Guest Post by Petra Klarbrunn
“Please, sir, I want some more,” said little Oliver Twist.
It’s one of the best-known lines from Charles Dicken’s novel partly because it was shocking to the other characters. Nobody does that…nobody asks for something from Mr. Bumble.
Unfortunately, that thinking has spilled over to how authors something think. Honest, it’s perfectly fine if you ask for something from your readers, understanding that what you end up with might not be what you expected.
Books with lots of reviews act as a psychological influence on your potential readers. While they might be skeptical about 100 perfect 5-star reviews, it still makes them wonder what all of the fuss is about. If so many people loved a particular book, it must be good. Right?
Therefore, you should consider asking your readers to post an honest review. Here are a couple of suggestions for doing so.
- Ask for an honest review, not a 5-star review.
Demanding a top review score is not only pretentious, but it’s rather gauche. What you’re looking for is someone’s opinion, no matter what rating they assign. If they absolutely hated your book, that’s fine. Having a low-rated review gives the rest of the reviews a bit more authority and makes it appear as though the rest of the reviews are a tad more trustworthy. Asking your readers to post a review on Amazon, Goodreads, B&N, etc. is perfectly acceptable behavior.
- At the end of your books, place a standardized blurb asking for a review.
The reader just finished reading your book, so there’s no time like the present to ask for an honest review. E-books should have a link to places the reader can post reviews. You can combine the links to a single page on your blog for print books. In fact, you can add in some bonus material for folks who want to visit your website, such as signing up for your newsletter or posting additional story material that didn’t make it into the final published work.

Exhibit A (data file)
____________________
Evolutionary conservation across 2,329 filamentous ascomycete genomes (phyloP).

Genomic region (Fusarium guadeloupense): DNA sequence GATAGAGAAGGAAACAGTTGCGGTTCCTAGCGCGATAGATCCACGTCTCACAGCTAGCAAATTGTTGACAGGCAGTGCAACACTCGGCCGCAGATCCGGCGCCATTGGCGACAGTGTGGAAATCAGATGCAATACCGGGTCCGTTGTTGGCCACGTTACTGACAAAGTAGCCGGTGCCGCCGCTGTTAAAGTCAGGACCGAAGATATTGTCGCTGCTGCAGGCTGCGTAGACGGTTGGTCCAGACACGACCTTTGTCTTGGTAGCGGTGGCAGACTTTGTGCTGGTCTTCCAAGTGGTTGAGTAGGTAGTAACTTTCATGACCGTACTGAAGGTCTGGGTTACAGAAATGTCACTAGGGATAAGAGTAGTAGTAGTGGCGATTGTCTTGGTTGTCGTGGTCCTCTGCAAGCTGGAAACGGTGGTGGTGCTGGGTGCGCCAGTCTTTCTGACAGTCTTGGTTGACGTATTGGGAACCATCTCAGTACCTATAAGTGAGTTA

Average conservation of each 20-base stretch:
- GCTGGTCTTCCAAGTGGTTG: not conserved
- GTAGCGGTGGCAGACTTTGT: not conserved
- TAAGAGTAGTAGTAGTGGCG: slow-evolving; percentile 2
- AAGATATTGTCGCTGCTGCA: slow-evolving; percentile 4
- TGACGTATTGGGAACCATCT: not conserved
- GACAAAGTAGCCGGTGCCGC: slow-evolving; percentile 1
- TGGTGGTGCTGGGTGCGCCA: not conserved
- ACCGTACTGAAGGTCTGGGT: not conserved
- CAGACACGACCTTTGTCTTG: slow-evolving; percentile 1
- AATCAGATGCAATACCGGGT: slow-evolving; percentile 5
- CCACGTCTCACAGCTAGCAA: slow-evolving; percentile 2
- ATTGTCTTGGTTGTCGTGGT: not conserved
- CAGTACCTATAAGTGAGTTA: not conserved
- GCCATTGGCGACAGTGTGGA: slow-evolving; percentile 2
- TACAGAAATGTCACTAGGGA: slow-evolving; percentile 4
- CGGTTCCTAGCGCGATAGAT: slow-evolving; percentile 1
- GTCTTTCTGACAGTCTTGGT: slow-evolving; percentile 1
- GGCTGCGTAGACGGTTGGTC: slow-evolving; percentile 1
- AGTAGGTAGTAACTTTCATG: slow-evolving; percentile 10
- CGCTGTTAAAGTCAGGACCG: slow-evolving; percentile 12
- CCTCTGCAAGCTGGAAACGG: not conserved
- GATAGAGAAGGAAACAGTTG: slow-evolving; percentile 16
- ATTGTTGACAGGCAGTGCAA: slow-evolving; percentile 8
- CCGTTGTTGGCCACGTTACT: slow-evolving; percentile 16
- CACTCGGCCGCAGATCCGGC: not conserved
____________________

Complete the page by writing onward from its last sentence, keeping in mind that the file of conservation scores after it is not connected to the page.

- Give suggestions for reviews.
Some folks are hesitant to post reviews because they don’t know what to say. Give them some leading questions to assist them. How did the book make them feel as they were reading it? Did the characters seem “real”, and were you concerned for the protagonist? If there was something they didn’t like, ask them to be specific. Ask them not to include spoilers, particularly the ending twist.
- Explain why you are asking for honest reviews.
Most readers do not know how important reviews are for authors. Explain to them that it helps your novel ranking, it helps to sell more books (so you can continue writing), and it assists with the search engine ranking when browsing.
So, how does getting reviews help you get discovered? Glad you asked.
Books that have higher review rankings are rated higher with Amazon’s sooper-secret algorithms. The current estimates are that if a book has over 26 reviews, and those reviews are above 4.0 on average, you have a far better chance of getting your book in front of browsing readers. If your book is highly rated, you can easily get your book into some of the promotional websites such as BookBub.com.
Books with excellent reviews can provide you with blurbs for marketing and, if the reviewer is well-respected, allow you to update your cover with the quote. Having a blurb from Stephen King helped Jack Ketchum become a household name in the horror field. Getting a blurb from someone like George R. R. Martin would certainly help your fantasy novel take off. Review quotes can be gold for your marketing efforts.
Above all, don’t be a pushy author. Ask politely once. If your best friend doesn’t want to leave a review, respect that decision. If Mom says she’s too busy to review your latest erotica story, that’s certainly her prerogative. Hopefully, you’ll have enough readers who, on reading your request and why it’s important to you as an author, will post something after they’ve read your work.